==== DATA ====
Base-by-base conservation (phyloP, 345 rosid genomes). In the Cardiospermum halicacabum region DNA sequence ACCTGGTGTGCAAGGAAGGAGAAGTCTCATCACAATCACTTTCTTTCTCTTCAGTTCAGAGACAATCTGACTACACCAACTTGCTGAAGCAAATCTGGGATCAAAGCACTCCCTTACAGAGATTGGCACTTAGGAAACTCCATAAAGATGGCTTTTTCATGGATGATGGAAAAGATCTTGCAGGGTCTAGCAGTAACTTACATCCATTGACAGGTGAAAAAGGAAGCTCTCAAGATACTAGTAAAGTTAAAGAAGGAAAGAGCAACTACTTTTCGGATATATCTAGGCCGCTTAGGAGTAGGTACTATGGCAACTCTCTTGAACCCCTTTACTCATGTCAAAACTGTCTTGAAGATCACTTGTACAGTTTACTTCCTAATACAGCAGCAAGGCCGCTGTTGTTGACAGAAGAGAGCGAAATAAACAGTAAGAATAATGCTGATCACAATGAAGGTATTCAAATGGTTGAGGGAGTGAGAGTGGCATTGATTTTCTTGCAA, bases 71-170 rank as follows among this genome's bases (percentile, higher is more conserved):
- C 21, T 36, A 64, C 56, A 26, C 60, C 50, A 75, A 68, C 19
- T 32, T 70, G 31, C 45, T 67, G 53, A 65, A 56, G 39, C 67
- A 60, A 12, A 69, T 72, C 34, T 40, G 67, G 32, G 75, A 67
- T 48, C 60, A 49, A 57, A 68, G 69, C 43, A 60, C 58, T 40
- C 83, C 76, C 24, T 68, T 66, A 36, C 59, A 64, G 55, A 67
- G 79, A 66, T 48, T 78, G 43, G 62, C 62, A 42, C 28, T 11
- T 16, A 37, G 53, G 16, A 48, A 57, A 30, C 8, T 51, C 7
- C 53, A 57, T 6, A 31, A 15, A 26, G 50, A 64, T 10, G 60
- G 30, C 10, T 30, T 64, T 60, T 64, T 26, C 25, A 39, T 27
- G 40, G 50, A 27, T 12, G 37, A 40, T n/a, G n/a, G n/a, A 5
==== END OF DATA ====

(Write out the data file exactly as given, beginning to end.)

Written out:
Base-by-base conservation (phyloP, 345 rosid genomes). In the Cardiospermum halicacabum region DNA sequence ACCTGGTGTGCAAGGAAGGAGAAGTCTCATCACAATCACTTTCTTTCTCTTCAGTTCAGAGACAATCTGACTACACCAACTTGCTGAAGCAAATCTGGGATCAAAGCACTCCCTTACAGAGATTGGCACTTAGGAAACTCCATAAAGATGGCTTTTTCATGGATGATGGAAAAGATCTTGCAGGGTCTAGCAGTAACTTACATCCATTGACAGGTGAAAAAGGAAGCTCTCAAGATACTAGTAAAGTTAAAGAAGGAAAGAGCAACTACTTTTCGGATATATCTAGGCCGCTTAGGAGTAGGTACTATGGCAACTCTCTTGAACCCCTTTACTCATGTCAAAACTGTCTTGAAGATCACTTGTACAGTTTACTTCCTAATACAGCAGCAAGGCCGCTGTTGTTGACAGAAGAGAGCGAAATAAACAGTAAGAATAATGCTGATCACAATGAAGGTATTCAAATGGTTGAGGGAGTGAGAGTGGCATTGATTTTCTTGCAA, bases 71-170 rank as follows among this genome's bases (percentile, higher is more conserved):
- C 21, T 36, A 64, C 56, A 26, C 60, C 50, A 75, A 68, C 19
- T 32, T 70, G 31, C 45, T 67, G 53, A 65, A 56, G 39, C 67
- A 60, A 12, A 69, T 72, C 34, T 40, G 67, G 32, G 75, A 67
- T 48, C 60, A 49, A 57, A 68, G 69, C 43, A 60, C 58, T 40
- C 83, C 76, C 24, T 68, T 66, A 36, C 59, A 64, G 55, A 67
- G 79, A 66, T 48, T 78, G 43, G 62, C 62, A 42, C 28, T 11
- T 16, A 37, G 53, G 16, A 48, A 57, A 30, C 8, T 51, C 7
- C 53, A 57, T 6, A 31, A 15, A 26, G 50, A 64, T 10, G 60
- G 30, C 10, T 30, T 64, T 60, T 64, T 26, C 25, A 39, T 27
- G 40, G 50, A 27, T 12, G 37, A 40, T n/a, G n/a, G n/a, A 5